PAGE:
"Dear colleagues, dear Sakharov laureates, our solemn sitting is now open. Today is a very special occasion, as 2011 will go down in history as the year of the Arab Spring. I am honoured to award the European Parliament Sakharov Prize for Freedom of Thought in 2011 to five courageous women and men who represent the Arab Spring. The prize goes to: and the late Mr Mohamed Bouazizi, from Tunisia. Dear friends, human rights are universal. We all value human dignity, freedom of thought and expression, as well as responsible and accountable government, and we are all entitled to it. By awarding the Sakharov Prize to the five Arab Spring activists, the European Parliament recognises the efforts of all those who struggle for dignity, basic freedoms and political change in the Arab world. Looking back at this year’s events following the Jasmine Revolution in Tunisia, we witnessed the removal of a dictator, and recently free elections. To honour the courage of the Tunisian people we award the Sakharov Prize to the late Mohamed Bouazizi, a young street salesman. He set himself on fire after his authorities repeatedly denied him the most basic elements of a life of dignity. Since then history has swept across North Africa and the Arab World, and many lost their lives for basic freedoms and human dignity. In many places the struggle is ongoing as we speak. In Syria protestors’ demands are met by bullets, tear gas, tanks, arbitrary detention and torture. The latest number of deaths reported exceed 5 000, including 300 children. In order to honour and remember Mr Bouazizi and all those who lost their lives in the struggle for freedom and dignity in the Arab World, I would like to ask all of us to observe a minute’s silence. This historical events also remind us of our responsibilities, including the need to support an emerging young and vibrant civil society. Among our prize winners we have two young ladies, representatives of a new generation, Asmaa Mahfouz, from Egypt and Razan Zaitouneh, from Syria. They deserve not only our admiration and respect, but better prospects for their future. Their nomination represents a tribute to the decisive role played by women during the Arab Spring. I hope that their courageous involvement is a sign that geopolitical changes will also bring about improvement in women’s rights in this region. Ms Asmaa Mahfouz, from Egypt Today we have the honour to welcome in our Chamber a young and remarkable woman, Asmaa Mahfouz, who mobilised Egyptians to go out to Tahrir Square and demand their rights. She is a shining example and a symbol of how an individual can make a difference, leading by inspiration and by the strongest possible conviction of human rights, despite the risks of intimidation by the authorities. Ms Mahfouz, I would like to invite you to deliver a speech to us from the podium below. Mr Ahmed al-Sanusi, from Libya Ms Razan Zaitouneh, from Syria Mr Ali Farzat, also from Syria"@de9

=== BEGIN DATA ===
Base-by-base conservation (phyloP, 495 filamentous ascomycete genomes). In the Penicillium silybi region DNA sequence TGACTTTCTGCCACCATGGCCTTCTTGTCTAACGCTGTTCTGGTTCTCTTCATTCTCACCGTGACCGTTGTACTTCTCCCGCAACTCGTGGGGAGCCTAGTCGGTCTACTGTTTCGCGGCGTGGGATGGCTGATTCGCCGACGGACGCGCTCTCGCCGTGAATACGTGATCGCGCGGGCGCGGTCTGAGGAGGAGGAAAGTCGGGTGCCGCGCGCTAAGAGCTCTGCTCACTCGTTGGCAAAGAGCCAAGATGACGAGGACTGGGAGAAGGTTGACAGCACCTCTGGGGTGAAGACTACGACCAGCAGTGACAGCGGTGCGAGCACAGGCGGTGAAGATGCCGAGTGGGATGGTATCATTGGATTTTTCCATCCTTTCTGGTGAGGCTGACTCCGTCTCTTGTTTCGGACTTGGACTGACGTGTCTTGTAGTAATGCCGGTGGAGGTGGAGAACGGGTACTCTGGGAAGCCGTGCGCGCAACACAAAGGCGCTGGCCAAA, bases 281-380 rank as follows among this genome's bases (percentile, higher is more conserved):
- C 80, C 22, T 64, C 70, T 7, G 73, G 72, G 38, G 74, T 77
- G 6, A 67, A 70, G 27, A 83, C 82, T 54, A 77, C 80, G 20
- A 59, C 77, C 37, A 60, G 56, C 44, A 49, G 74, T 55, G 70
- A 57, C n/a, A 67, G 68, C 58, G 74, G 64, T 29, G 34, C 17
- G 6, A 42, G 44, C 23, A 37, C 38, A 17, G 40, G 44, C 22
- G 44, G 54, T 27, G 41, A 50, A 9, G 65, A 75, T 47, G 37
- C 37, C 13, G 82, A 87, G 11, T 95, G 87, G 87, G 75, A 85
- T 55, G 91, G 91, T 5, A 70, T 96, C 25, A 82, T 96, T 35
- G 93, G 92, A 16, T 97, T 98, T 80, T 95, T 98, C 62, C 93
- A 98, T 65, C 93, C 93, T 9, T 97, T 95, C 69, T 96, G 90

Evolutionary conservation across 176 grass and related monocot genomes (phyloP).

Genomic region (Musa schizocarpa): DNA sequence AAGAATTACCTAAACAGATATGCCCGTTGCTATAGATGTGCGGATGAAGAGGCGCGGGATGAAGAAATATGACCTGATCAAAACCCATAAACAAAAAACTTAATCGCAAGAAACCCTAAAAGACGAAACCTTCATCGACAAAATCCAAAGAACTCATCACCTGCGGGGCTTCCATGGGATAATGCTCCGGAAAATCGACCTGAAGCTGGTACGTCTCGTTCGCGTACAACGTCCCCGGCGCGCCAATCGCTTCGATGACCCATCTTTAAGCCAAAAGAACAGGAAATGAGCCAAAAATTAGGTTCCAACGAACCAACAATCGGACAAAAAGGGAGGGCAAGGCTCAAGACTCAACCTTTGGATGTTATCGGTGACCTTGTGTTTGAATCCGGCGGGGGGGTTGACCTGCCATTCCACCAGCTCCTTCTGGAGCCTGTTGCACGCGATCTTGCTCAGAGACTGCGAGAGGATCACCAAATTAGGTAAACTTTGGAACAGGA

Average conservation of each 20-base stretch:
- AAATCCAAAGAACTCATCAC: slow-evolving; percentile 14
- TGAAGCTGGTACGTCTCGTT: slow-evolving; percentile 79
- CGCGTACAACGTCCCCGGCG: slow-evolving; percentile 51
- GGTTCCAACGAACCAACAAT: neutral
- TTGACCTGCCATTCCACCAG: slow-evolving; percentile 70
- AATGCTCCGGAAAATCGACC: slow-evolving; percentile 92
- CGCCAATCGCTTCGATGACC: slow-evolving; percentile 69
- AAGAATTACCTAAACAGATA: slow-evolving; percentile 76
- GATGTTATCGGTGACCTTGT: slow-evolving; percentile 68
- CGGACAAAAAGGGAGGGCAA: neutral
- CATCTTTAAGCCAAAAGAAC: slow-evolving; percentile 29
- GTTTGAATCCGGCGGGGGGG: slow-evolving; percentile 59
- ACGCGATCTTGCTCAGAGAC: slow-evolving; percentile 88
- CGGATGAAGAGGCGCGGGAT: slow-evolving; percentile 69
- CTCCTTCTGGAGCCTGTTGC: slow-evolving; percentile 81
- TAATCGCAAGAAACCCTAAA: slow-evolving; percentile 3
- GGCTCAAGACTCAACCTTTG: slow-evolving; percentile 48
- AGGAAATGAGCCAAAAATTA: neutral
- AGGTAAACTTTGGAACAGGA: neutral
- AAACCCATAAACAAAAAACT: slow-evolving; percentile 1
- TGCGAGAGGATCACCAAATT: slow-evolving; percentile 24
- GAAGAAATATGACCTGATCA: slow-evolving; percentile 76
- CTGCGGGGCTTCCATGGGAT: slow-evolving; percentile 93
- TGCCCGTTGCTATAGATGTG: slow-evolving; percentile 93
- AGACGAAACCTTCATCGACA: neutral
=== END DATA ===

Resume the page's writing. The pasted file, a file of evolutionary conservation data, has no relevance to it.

"Dear colleagues, dear Sakharov laureates, our solemn sitting is now open. Today is a very special occasion, as 2011 will go down in history as the year of the Arab Spring. I am honoured to award the European Parliament Sakharov Prize for Freedom of Thought in 2011 to five courageous women and men who represent the Arab Spring. The prize goes to: and the late Mr Mohamed Bouazizi, from Tunisia. Dear friends, human rights are universal. We all value human dignity, freedom of thought and expression, as well as responsible and accountable government, and we are all entitled to it. By awarding the Sakharov Prize to the five Arab Spring activists, the European Parliament recognises the efforts of all those who struggle for dignity, basic freedoms and political change in the Arab world. Looking back at this year’s events following the Jasmine Revolution in Tunisia, we witnessed the removal of a dictator, and recently free elections. To honour the courage of the Tunisian people we award the Sakharov Prize to the late Mohamed Bouazizi, a young street salesman. He set himself on fire after his authorities repeatedly denied him the most basic elements of a life of dignity. Since then history has swept across North Africa and the Arab World, and many lost their lives for basic freedoms and human dignity. In many places the struggle is ongoing as we speak. In Syria protestors’ demands are met by bullets, tear gas, tanks, arbitrary detention and torture. The latest number of deaths reported exceed 5 000, including 300 children. In order to honour and remember Mr Bouazizi and all those who lost their lives in the struggle for freedom and dignity in the Arab World, I would like to ask all of us to observe a minute’s silence. This historical events also remind us of our responsibilities, including the need to support an emerging young and vibrant civil society. Among our prize winners we have two young ladies, representatives of a new generation, Asmaa Mahfouz, from Egypt and Razan Zaitouneh, from Syria. They deserve not only our admiration and respect, but better prospects for their future. Their nomination represents a tribute to the decisive role played by women during the Arab Spring. I hope that their courageous involvement is a sign that geopolitical changes will also bring about improvement in women’s rights in this region. Ms Asmaa Mahfouz, from Egypt Today we have the honour to welcome in our Chamber a young and remarkable woman, Asmaa Mahfouz, who mobilised Egyptians to go out to Tahrir Square and demand their rights. She is a shining example and a symbol of how an individual can make a difference, leading by inspiration and by the strongest possible conviction of human rights, despite the risks of intimidation by the authorities. Ms Mahfouz, I would like to invite you to deliver a speech to us from the podium below. Mr Ahmed al-Sanusi, from Libya Ms Razan Zaitouneh, from Syria Mr Ali Farzat, also from Syria"@el10